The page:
Rice straw‑derived cellulose: a comparative study of various pre‑treatment technologies and its conversion to nanofibres

Sharma Neha , Allardyce Benjamin James , Rangam Rajkhowa , Agrawal Ruchi
Scientific Reports | (2023) 13:16327 | https://doi.org/10.1038/s41598-023-43535-7

Rice straw is a waste product generated after the harvesting of rice crops and is commonly disposed of by burning it off in open fields. This study explored the potential for the extraction and conversion of cellulose to cellulose nanofibres (CNFs) to be used as smart delivery systems for fertilizers applications. In this study, alkali, steam explosion, and organosolv treatments were investigated for cellulose extraction efficiency. The morphological characterization of cellulose showed smooth fibrillar structures. Fourier transform infrared spectroscopy represented significant removal of non-cellulosic components in treatments. The crystallinity increased from 52.2 to 65% in CNFs after fibrillation. Cellulose nanofibres (CNFs) had an average diameter of 37.4 nm and − 25.2 mV surface charges as determined by SEM and zeta potential, respectively, which have desired properties for holding fertilizers. Therefore, this study paves the way for value-added uses of rice straw as alternatives to current environmentally harmful practices.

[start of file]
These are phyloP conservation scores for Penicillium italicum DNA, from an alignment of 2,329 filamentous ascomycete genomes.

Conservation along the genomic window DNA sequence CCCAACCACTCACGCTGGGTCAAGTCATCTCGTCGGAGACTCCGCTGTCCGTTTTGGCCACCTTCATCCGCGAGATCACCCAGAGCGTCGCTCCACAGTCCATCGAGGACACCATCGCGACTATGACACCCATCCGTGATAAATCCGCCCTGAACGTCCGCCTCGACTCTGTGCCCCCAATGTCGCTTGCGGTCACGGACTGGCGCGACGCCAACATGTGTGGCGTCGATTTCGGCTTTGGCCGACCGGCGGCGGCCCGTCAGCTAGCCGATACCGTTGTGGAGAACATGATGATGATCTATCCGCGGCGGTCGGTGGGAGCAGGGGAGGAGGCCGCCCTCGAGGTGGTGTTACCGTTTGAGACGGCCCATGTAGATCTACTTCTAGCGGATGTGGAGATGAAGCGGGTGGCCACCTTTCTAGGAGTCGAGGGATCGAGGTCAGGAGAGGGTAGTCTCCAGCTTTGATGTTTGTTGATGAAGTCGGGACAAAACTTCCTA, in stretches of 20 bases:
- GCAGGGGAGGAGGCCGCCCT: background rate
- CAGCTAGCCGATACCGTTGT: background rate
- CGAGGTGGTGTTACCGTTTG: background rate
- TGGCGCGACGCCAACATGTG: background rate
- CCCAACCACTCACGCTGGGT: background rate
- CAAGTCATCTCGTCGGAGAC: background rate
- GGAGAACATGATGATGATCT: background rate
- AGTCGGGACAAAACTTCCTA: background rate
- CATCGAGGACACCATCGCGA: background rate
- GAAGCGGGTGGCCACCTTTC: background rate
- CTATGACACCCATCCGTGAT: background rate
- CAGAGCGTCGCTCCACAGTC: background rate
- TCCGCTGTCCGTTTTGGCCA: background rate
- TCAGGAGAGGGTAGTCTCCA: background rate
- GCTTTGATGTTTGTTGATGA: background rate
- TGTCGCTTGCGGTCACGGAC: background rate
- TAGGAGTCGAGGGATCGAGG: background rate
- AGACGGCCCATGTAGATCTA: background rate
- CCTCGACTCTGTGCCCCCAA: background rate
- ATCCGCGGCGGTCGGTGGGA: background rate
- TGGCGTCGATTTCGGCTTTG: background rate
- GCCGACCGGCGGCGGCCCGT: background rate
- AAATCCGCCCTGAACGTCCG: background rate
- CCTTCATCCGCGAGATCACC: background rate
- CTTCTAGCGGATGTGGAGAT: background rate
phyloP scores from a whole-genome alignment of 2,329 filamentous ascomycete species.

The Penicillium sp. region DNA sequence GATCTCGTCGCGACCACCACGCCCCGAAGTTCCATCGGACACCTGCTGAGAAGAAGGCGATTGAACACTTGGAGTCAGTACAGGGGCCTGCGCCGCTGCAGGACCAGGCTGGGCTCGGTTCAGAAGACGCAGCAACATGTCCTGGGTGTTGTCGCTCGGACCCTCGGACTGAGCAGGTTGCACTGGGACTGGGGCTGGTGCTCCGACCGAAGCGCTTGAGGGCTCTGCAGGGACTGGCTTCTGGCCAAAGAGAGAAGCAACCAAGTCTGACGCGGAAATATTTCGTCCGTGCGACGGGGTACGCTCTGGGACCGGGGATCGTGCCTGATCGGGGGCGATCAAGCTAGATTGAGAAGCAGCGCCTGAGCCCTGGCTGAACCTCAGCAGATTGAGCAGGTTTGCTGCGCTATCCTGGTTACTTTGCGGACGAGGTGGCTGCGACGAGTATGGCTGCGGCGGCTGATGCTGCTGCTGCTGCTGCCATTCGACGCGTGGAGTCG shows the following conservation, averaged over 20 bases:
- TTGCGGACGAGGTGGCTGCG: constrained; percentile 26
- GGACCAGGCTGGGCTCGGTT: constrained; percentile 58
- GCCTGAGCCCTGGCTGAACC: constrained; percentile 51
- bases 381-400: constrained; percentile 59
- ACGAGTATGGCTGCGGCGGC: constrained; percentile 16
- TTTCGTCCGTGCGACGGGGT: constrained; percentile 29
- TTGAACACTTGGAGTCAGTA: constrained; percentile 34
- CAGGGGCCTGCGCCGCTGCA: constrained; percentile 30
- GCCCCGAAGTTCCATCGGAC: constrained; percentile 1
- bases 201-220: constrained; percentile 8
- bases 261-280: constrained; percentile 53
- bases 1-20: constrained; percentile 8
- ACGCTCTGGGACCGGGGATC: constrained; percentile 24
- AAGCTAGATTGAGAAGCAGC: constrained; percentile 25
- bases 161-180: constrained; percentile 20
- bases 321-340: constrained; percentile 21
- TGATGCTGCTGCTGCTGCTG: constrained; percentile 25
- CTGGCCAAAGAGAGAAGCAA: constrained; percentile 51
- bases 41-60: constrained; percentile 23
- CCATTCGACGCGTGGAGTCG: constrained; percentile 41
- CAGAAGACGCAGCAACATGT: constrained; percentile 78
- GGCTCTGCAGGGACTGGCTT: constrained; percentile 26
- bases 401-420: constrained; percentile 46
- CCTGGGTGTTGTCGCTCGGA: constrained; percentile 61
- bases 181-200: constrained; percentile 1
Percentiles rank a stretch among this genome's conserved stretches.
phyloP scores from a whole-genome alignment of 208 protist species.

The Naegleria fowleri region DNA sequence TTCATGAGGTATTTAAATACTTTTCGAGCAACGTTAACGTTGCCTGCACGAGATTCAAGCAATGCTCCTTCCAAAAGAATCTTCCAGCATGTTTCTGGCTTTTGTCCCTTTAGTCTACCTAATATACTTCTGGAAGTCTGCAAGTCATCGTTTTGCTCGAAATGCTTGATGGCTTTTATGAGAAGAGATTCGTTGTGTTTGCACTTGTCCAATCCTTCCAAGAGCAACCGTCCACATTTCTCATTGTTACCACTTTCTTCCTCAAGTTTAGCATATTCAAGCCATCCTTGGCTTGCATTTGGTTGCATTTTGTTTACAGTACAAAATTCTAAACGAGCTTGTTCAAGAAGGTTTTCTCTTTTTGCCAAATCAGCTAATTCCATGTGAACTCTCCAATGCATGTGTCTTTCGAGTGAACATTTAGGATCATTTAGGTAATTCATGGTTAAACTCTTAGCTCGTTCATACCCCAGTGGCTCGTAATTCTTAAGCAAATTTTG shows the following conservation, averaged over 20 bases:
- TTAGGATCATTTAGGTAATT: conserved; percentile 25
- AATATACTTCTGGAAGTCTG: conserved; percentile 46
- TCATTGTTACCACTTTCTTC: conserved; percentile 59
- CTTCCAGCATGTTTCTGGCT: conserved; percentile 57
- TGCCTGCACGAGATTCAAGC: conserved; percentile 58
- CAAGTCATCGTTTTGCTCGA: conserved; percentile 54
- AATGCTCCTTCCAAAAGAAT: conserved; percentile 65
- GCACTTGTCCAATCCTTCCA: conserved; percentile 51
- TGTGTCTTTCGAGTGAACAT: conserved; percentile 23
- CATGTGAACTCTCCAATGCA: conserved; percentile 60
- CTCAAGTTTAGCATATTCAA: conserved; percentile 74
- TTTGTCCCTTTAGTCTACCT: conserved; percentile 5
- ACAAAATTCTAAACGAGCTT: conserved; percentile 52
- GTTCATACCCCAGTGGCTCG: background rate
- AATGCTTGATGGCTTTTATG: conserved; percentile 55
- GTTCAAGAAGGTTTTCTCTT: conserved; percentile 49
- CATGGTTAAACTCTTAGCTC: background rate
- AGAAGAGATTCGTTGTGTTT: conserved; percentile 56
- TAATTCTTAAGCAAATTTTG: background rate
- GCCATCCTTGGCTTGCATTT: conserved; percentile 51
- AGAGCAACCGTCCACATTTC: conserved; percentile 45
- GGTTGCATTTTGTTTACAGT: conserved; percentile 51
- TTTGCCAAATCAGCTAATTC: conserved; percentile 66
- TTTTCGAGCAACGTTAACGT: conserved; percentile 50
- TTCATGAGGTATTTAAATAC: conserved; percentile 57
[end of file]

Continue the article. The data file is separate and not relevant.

Rice straw, Cellulose nanofibres, Crop residues